Taking the high road? Is CBD at all psychoactive?

There are a lot of people out there who confuse CBD with THC. That is, when users vape, smoke or eat CBD products, others mistakenly believe they’re simply consuming THC – and getting high; possibly illegally. In an awful lot of cases, this absolutely isn’t so.

The truth of the matter is that cannabidiol (CBD) is a chemical derived from the cannabis/ hemp plant, just as is tetrahydrocannabinol (THC). However, it’s truly the latter that’s psychoactive and so gets you ‘high’ (or, if you prefer, intoxicated); not the former.

This is fundamentally why people don’t turn to consumable CBD products (i.e. CBD vape juice and CBD flower) to get recreationally high – but do turn to them, entirely legally, for quite a different reason…

What does CBD do when it’s consumed?

As a cannabinoid, CBD – just as does THC – naturally interacts with specific receptors in the body to generate, to varying degrees, a number of different processes. The receptors we’re talking about here are part of a network in the body’s central and peripheral systems, referred to as the endocannabinoid system. When called into action by cannabinoids, the receptors are tasked with releasing neurotransmitters, such as glutamate and dopamine, thereby affecting the aforementioned processes – these include the likes of pain management, mood, memory, thought and appetite.

In particular, THC is notorious for affecting mood, thought, memory and appetite; plus, it can relieve nausea, too. Additionally, both THC and CBD (but especially CBD) are effective for pain relief and pain management. Furthermore, it should be pointed out that CBD possesses both anti-inflammatory and antioxidant properties – and it’s proved to be capable of treating specific seizure disorders, too.

Is CBD psychoactive – can it intoxicate you?

In addition to its efficacy at treating and managing pain, CBD is known to help alleviate symptoms of anxiety and insomnia. Indeed, it’s probably fair to say that the positive benefits for anxiety, stress and sleep issues are the most prominent reasons why people vape and ingest CBD.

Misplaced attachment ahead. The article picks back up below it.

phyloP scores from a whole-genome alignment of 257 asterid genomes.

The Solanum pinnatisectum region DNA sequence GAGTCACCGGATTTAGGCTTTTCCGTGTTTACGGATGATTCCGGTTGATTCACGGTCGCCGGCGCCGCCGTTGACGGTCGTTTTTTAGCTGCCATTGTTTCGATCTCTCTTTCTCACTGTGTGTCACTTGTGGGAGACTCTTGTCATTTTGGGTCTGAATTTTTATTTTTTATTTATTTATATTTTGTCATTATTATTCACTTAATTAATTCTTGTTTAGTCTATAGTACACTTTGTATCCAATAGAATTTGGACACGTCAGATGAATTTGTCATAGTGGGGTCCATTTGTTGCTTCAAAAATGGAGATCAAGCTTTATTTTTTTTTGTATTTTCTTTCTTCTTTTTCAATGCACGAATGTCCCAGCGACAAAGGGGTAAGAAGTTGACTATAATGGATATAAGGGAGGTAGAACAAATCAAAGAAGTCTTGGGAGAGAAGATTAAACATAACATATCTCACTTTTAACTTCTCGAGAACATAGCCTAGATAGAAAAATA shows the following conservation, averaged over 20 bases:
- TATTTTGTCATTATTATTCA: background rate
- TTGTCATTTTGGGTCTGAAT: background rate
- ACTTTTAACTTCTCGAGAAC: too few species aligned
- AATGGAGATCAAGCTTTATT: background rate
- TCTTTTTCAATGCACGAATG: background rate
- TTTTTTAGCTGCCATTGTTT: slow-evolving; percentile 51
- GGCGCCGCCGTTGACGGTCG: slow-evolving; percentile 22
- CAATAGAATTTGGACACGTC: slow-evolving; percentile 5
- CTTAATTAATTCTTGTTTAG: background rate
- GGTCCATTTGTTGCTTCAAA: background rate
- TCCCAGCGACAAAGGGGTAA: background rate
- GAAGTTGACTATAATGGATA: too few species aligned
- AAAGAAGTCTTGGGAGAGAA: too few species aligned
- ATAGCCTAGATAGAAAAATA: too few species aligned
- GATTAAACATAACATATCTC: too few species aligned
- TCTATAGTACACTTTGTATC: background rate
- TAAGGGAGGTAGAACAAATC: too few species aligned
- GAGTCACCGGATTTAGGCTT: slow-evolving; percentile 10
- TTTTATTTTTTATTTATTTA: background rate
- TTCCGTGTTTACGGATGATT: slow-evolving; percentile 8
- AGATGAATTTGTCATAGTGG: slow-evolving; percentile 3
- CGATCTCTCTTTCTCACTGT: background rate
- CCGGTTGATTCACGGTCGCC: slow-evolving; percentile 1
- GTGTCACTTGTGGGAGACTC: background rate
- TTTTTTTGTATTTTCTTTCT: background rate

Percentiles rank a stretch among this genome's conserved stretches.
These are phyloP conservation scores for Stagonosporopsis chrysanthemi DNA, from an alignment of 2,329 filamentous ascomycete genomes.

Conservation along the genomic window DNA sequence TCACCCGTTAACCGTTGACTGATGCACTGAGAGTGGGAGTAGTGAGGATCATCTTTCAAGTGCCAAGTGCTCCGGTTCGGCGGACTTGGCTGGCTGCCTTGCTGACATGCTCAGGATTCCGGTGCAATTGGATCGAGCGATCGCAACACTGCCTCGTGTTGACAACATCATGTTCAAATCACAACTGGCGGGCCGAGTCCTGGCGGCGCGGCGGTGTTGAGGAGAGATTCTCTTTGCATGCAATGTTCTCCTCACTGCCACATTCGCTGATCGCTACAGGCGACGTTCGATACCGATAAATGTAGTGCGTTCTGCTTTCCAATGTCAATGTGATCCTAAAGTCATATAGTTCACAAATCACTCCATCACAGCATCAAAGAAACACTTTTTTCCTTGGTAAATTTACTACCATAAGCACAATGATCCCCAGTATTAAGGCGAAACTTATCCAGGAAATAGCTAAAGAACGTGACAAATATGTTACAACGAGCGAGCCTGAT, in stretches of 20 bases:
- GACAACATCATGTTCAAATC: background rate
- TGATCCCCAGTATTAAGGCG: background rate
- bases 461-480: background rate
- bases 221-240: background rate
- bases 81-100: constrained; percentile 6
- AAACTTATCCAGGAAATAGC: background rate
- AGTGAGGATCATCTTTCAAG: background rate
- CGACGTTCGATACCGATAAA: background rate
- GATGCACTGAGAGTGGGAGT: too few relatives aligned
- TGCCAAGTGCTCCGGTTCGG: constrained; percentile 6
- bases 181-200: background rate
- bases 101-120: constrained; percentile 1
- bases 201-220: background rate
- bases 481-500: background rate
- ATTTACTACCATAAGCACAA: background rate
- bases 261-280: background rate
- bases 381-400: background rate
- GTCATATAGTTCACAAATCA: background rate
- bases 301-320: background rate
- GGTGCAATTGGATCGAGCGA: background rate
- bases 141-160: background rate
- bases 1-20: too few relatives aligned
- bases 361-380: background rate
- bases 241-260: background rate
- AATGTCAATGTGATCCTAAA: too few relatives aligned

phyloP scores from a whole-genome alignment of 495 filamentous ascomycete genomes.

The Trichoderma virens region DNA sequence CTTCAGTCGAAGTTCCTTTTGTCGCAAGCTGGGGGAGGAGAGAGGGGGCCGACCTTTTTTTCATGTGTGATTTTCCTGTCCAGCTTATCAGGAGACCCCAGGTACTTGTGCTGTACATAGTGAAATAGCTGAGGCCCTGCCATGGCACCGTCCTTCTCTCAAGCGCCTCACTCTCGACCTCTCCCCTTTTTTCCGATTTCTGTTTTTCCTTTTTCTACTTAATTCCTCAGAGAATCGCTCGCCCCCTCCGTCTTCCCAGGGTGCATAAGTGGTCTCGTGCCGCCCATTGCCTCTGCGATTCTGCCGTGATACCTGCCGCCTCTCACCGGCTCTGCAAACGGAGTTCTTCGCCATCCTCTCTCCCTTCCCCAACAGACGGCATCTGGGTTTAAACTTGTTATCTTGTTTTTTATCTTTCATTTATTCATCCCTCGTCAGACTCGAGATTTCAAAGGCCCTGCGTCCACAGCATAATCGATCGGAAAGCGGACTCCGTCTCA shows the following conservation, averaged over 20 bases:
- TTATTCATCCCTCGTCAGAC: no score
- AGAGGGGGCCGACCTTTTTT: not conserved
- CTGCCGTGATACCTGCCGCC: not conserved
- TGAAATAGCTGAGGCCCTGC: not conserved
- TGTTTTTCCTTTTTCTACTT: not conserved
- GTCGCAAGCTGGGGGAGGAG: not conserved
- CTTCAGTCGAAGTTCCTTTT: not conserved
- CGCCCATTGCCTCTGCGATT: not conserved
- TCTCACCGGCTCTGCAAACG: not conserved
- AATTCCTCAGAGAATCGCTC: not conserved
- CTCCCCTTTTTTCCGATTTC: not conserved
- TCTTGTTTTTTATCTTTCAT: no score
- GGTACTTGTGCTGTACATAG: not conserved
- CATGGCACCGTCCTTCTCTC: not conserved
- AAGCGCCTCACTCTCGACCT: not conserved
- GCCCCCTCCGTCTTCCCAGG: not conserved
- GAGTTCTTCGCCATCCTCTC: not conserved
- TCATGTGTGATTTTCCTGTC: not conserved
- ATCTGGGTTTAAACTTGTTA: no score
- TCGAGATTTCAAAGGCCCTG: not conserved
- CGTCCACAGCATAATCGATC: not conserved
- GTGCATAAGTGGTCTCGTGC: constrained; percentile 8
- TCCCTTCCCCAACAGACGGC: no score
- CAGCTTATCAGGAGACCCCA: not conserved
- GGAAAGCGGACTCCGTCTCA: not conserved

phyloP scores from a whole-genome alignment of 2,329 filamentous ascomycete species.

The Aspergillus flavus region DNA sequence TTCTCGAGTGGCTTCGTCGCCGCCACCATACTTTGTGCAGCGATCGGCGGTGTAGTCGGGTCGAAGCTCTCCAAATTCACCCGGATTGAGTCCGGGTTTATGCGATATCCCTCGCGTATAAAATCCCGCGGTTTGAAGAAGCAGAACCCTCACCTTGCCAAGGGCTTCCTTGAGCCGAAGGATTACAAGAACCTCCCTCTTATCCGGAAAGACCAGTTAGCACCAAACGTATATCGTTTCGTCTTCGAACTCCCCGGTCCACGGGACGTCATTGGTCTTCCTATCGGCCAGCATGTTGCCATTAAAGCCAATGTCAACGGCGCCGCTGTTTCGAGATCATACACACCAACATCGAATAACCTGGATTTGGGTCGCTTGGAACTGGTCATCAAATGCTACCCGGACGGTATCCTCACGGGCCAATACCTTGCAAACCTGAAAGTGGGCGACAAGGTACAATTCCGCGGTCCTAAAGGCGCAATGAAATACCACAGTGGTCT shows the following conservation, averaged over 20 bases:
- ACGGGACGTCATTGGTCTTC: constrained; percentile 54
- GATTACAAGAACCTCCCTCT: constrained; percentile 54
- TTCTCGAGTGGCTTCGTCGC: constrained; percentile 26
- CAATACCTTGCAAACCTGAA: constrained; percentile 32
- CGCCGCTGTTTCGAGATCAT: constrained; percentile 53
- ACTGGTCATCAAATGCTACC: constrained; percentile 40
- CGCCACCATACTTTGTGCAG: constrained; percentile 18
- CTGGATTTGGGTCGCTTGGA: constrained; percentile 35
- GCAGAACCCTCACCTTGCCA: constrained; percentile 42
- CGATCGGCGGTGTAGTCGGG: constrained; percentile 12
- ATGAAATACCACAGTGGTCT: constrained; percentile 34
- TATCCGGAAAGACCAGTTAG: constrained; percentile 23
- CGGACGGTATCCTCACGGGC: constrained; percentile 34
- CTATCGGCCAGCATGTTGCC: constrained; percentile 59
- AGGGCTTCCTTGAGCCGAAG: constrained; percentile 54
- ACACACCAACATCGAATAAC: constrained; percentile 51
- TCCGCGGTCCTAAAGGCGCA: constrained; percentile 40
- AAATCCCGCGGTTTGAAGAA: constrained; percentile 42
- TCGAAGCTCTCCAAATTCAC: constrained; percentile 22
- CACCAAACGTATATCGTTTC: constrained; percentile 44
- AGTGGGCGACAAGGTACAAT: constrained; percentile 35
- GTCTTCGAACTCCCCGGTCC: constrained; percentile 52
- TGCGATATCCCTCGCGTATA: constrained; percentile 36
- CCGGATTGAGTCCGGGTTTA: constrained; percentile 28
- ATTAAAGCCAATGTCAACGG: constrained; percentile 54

Now, it’s certainly true that, for some people, CBD has the capacity to alter their mood – that is, it can induce a tangible or even deep sensation of calm and/ or relaxation – yet it doesn’t have the capacity to alter people’s sensory perception or their spatial awareness; nor can it generate euphoria. Basically, it doesn’t induce the extreme psychoactive sensations that THC does. So, although it’s technically true that both these kinds of cannabinoid are psychoactive, only THC is so psychoactive that it can actually intoxicate someone.

How does CBD leave you feeling?

As mentioned above, CBD’s primary sensation is one of relaxation. Users of CBD tend to describe a neutralisation of both discomfort and pain – and a decrease or even removal of stress and anxiety (for a limited period of time, it ought to be noted). These effects may, indeed, feel like experiencing a particular – almost psychoactive – sensation. However, for other people, this may go further; in that it can feel like an exaggerated calmness, sense of being at peace and loss of negativity – again, for a limited period of time.

It’s worth noting, too, that for those who vape or consume CBD-rich hemp flowers (or CBD buds UK, if you prefer to call them that), a tinge of THC-like psychoactive effects might be experienced. This would most likely be because CBD flowers/ buds comprise a slightly higher volume of THC than do other CBD consumables.

One further point, though; when buying CBD products, you’re highly advised to be careful of the THC content – if the product claims to contain more than 0.2% THC, it won’t be legal in the UK.